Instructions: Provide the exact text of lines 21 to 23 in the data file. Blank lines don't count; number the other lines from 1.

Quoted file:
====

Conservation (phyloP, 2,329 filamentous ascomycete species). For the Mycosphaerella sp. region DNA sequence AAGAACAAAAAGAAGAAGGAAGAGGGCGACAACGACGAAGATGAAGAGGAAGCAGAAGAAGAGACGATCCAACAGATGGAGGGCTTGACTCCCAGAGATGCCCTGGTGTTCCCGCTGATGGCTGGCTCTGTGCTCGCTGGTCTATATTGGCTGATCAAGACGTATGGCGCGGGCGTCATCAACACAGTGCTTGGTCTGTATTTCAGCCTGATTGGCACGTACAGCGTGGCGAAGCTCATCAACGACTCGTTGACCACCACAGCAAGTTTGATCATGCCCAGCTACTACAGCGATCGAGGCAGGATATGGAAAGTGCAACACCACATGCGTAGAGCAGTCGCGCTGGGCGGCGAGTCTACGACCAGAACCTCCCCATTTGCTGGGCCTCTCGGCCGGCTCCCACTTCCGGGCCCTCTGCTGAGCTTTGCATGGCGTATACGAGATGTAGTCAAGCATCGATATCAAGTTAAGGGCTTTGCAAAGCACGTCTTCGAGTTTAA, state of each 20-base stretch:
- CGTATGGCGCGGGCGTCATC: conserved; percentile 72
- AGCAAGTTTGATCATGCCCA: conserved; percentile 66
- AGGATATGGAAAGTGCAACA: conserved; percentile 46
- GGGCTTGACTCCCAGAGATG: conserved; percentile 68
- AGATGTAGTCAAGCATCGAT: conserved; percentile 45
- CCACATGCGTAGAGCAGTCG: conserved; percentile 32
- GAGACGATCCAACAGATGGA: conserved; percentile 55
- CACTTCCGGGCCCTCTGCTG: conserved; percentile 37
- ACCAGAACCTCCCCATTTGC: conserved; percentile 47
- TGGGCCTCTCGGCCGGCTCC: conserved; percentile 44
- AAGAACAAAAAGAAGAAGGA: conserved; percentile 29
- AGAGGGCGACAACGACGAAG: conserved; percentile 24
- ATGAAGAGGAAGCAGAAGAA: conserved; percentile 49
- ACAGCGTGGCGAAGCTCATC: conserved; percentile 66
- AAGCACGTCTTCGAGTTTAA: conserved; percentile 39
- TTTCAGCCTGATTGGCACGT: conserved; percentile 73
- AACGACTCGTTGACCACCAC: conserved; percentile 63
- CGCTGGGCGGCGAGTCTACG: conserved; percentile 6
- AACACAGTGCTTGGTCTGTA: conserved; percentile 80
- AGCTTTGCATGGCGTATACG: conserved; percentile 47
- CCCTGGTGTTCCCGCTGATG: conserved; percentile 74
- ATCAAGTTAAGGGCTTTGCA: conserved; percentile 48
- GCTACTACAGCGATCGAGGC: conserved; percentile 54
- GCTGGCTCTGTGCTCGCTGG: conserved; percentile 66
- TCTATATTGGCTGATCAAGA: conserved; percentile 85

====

- AGCTTTGCATGGCGTATACG: conserved; percentile 47
- CCCTGGTGTTCCCGCTGATG: conserved; percentile 74
- ATCAAGTTAAGGGCTTTGCA: conserved; percentile 48